A Shuttered Fund Tells Us This Boom Can Continue

"ETF companies are not in the business of helping investors," J.C. Parets said on a recent episode of The Compound and Friends financial podcast.

He went on to explain...

ETF companies are in the business of giving investors what they want. If there's demand for an oil ETF, they're going to build one for you.

J.C. is a chartered market technician and the founder of All Star Charts, which shares analysis for financial professionals. His point is simple. But it's one most investors overlook...

As I'll share today, it's a powerful way to view sentiment in the markets. And right now, it's pointing to a big opportunity in a specific group of stocks.

Let me explain...

It's easy to assume the companies that create exchange-traded funds (ETFs) are looking out for the folks who buy into them. But these firms are simply fulfilling market demand.

You can launch an ETF built around any sector or investment theme. If folks want to buy it, it's out there.

J.C. highlighted a couple of ETFs launched in 2006 as examples... the iShares U.S. Home Construction Fund (ITB) and the SPDR S&P Homebuilders Fund (XHB).

These two competing funds track the homebuilders sector. And they came to market near the peak of the housing boom... at a time when everyone wanted to bet on a spectacular bubble in home prices.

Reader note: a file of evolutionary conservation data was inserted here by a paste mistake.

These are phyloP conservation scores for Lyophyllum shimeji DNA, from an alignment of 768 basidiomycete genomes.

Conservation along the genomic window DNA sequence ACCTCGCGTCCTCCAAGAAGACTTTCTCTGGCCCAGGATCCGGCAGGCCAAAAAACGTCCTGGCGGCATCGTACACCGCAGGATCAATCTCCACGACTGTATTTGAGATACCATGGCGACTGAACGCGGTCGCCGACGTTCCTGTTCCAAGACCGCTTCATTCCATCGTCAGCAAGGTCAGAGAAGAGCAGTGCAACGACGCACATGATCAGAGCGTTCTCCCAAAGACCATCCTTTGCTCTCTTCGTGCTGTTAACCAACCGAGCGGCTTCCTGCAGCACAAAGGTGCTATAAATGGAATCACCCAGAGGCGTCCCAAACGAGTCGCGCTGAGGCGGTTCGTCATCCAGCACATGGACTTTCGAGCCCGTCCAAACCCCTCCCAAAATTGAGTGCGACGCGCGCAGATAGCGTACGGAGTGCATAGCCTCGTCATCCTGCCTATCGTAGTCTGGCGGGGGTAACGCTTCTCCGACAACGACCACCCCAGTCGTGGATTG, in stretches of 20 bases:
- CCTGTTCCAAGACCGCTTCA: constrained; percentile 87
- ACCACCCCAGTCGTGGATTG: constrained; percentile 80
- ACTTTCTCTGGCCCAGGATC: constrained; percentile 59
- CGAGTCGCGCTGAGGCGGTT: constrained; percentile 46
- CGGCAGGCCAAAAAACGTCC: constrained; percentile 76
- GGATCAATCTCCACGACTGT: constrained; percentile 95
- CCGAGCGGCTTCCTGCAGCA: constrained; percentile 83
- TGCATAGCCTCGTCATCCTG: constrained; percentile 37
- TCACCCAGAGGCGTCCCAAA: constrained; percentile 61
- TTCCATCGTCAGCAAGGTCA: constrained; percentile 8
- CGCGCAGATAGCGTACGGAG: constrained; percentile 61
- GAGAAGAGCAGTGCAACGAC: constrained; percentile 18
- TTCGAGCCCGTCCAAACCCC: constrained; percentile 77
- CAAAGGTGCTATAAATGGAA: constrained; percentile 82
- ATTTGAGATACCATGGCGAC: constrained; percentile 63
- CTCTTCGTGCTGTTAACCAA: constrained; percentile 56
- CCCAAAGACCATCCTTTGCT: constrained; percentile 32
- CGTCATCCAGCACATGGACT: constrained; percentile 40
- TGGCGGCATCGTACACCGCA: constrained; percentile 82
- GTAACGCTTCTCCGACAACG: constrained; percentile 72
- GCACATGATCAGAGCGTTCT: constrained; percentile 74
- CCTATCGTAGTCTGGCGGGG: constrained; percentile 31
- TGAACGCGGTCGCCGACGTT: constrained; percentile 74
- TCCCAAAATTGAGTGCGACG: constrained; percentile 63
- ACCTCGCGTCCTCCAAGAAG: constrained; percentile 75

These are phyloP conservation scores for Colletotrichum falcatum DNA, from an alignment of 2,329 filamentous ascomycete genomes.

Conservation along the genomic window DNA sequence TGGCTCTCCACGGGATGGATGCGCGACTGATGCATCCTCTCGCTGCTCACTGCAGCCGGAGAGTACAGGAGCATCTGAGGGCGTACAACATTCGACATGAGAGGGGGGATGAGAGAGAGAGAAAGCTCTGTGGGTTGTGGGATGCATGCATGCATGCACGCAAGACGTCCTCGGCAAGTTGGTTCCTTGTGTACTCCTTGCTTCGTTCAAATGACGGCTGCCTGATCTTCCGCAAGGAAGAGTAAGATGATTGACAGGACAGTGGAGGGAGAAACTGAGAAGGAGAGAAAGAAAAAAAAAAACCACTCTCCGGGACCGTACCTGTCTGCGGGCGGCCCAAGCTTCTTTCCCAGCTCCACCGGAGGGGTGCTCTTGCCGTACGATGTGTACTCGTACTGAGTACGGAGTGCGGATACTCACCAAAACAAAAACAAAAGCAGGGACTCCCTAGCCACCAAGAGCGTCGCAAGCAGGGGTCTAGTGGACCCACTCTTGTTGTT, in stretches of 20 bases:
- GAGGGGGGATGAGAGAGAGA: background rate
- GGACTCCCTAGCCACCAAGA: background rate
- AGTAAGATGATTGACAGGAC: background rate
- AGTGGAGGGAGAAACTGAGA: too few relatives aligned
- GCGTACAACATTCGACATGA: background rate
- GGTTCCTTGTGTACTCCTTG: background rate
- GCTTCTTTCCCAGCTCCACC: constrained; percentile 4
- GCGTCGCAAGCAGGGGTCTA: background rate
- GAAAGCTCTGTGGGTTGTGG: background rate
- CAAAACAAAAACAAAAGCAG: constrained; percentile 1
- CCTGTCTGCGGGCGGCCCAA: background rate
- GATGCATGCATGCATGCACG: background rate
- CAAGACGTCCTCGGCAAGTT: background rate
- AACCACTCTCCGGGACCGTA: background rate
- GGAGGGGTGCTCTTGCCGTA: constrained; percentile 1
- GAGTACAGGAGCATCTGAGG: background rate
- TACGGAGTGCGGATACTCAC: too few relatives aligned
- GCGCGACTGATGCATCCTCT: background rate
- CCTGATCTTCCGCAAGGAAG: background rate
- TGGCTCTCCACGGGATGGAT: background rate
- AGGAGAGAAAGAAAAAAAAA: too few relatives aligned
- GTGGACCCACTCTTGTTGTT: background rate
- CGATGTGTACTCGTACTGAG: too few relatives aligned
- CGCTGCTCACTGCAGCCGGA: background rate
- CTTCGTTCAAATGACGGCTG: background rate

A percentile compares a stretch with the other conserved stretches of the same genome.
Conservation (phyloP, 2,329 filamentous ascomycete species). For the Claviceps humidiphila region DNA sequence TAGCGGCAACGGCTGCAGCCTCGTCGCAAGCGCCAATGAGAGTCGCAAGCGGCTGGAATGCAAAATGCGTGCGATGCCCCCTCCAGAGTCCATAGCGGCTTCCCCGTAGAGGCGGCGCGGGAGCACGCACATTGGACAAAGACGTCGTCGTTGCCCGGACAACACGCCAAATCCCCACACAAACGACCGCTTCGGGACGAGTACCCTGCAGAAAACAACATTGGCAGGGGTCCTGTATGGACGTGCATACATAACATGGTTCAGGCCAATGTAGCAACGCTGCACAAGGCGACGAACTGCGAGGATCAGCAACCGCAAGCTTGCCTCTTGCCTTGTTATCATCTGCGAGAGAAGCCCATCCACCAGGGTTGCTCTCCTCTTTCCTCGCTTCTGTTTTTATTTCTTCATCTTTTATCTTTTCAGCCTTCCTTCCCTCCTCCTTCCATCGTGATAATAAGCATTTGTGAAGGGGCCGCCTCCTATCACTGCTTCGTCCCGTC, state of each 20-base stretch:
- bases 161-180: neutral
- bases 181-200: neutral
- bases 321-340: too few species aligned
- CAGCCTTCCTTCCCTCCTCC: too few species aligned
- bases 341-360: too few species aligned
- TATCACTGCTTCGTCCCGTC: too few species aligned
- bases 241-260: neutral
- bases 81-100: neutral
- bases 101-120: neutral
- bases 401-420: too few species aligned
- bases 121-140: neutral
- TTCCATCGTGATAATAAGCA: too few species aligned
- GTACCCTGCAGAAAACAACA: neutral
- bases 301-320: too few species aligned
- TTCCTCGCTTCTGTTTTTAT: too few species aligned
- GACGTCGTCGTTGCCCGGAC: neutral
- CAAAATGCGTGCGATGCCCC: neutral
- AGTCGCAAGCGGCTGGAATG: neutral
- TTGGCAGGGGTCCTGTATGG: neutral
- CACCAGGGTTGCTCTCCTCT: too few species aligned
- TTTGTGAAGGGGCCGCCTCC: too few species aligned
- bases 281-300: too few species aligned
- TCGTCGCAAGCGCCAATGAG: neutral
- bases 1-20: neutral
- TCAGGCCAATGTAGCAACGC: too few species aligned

The problem was, the bubble was about to burst. XHB fell more than 80% in its first three years of existence. ITB fared even worse... It dropped nearly 90%.

Launching a homebuilders fund in 2006 was a terrible idea for investors. Anyone who bought at launch lost most of their capital in the years that followed. But iShares and SPDR didn't launch those funds because it would be great for investors. They did it because it was a great idea for them...

By May 2008, the two funds had brought in around $1.5 billion in assets. And that's despite the fact that prices had fallen by more than 50%.

Said another way, investors continued to pour money in at the worst possible time. Prices crashed... even as more and more cash flowed in.

That's just one side of the contrarian equation though. As J.C. pointed out, the opposite is also true...

If there's no demand for an ETF, they shut them down. And they have an uncanny ability to do that just when you need them most.

J.C. noted that the only coal stock ETF – the VanEck Vectors Coal Fund (KOL) – shut down last year... right before thermal coal futures soared 1,000%.

Again, no one cared about coal stocks. So VanEck closed the fund... But investors sure wish that it didn't. That was the perfect time to own those stocks.

Today, a similar setup is taking place. That's because the VanEck Vectors Unconventional Oil & Gas Fund (FRAK) shut down last month. And it's the perfect example of J.C.'s idea in action...

The fund held a basket of companies involved in fracking and oil-sands operations. It launched in 2012, after the price of oil had roughly tripled off its 2009 low.